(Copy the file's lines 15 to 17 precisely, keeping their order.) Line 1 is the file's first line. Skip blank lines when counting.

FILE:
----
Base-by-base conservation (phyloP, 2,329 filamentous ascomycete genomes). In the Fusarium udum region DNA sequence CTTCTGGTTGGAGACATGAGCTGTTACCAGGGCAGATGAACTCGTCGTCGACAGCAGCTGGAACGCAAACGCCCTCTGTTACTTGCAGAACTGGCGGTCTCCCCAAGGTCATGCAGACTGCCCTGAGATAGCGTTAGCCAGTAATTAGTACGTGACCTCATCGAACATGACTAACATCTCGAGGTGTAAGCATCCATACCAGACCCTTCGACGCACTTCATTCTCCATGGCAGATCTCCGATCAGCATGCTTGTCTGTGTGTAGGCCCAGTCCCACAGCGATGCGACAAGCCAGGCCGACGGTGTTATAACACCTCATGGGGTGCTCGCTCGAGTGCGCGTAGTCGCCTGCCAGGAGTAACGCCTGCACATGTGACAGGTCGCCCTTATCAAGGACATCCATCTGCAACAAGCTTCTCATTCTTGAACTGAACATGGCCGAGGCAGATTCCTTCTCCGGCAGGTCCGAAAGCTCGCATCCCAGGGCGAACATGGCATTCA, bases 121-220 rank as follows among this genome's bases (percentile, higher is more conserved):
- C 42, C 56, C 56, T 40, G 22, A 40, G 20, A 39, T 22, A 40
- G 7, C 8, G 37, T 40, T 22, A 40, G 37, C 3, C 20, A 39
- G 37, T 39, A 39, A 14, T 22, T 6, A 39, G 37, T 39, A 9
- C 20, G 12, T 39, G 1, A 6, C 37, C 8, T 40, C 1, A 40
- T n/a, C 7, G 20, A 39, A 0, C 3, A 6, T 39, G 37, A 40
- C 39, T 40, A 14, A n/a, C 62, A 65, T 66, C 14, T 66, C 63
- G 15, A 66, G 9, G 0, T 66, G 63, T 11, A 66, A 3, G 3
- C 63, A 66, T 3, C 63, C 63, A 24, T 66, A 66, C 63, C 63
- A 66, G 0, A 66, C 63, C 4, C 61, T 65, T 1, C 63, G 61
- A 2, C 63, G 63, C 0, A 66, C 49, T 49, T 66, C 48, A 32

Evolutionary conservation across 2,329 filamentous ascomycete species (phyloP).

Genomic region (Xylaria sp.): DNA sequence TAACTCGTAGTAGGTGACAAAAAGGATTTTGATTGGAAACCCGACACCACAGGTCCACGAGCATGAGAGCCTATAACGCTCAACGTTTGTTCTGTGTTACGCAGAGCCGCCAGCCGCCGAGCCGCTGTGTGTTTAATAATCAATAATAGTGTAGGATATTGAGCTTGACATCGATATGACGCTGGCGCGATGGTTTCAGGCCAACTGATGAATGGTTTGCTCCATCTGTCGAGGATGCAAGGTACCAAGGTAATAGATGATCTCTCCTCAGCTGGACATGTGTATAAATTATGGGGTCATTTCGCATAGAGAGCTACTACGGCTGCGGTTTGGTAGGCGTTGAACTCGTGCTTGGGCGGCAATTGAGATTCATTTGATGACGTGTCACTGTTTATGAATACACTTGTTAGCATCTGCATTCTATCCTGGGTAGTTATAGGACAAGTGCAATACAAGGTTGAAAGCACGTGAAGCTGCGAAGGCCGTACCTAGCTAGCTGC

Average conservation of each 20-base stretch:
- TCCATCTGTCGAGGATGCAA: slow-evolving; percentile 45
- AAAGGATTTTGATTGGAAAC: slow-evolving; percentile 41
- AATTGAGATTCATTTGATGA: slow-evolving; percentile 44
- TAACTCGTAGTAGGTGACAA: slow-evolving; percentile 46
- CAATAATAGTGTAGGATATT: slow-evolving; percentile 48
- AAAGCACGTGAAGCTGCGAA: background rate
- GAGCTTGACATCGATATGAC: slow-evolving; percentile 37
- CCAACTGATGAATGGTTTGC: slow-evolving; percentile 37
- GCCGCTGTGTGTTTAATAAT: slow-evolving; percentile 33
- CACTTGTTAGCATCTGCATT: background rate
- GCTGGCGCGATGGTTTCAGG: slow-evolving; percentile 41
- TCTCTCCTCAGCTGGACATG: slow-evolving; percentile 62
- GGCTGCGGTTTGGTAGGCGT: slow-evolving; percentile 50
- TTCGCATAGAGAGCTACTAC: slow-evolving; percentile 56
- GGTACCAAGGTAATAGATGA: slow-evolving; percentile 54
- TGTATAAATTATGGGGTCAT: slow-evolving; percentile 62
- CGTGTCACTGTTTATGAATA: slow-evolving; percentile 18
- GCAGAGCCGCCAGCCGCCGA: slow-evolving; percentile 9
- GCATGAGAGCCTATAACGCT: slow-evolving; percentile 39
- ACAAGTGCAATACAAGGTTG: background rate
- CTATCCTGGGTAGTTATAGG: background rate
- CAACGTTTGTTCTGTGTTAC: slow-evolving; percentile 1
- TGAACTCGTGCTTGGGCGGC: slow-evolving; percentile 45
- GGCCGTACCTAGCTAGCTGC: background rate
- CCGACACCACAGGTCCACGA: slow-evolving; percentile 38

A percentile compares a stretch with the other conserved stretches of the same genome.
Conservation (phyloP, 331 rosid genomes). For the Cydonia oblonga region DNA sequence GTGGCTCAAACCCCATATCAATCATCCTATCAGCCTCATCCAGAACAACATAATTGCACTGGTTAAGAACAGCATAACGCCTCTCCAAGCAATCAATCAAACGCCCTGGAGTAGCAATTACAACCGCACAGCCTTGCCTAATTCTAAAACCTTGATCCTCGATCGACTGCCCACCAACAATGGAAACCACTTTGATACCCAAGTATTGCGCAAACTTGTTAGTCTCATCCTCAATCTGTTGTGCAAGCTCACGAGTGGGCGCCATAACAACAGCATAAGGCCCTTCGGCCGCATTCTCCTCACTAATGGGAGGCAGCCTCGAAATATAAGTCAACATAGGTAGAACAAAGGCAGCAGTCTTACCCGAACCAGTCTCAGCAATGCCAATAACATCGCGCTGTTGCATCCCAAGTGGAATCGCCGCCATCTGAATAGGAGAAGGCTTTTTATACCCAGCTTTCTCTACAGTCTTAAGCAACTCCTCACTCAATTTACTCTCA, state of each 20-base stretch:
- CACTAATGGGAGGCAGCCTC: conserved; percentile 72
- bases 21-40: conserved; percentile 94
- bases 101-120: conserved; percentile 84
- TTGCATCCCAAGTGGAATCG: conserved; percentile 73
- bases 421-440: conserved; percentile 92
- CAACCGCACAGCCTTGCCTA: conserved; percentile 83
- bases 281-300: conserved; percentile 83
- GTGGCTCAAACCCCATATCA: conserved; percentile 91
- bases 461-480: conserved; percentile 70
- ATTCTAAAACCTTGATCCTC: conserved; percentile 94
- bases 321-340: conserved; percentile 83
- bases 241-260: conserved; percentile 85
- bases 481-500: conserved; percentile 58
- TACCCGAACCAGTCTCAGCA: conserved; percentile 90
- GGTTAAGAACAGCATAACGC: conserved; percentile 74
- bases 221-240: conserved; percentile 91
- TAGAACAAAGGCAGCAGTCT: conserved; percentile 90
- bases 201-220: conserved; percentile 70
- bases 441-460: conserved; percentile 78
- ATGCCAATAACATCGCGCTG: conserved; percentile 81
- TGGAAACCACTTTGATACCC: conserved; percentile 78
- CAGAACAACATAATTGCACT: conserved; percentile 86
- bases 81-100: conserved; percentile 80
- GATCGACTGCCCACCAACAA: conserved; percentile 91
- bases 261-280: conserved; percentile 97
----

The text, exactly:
- TCCATCTGTCGAGGATGCAA: slow-evolving; percentile 45
- AAAGGATTTTGATTGGAAAC: slow-evolving; percentile 41
- AATTGAGATTCATTTGATGA: slow-evolving; percentile 44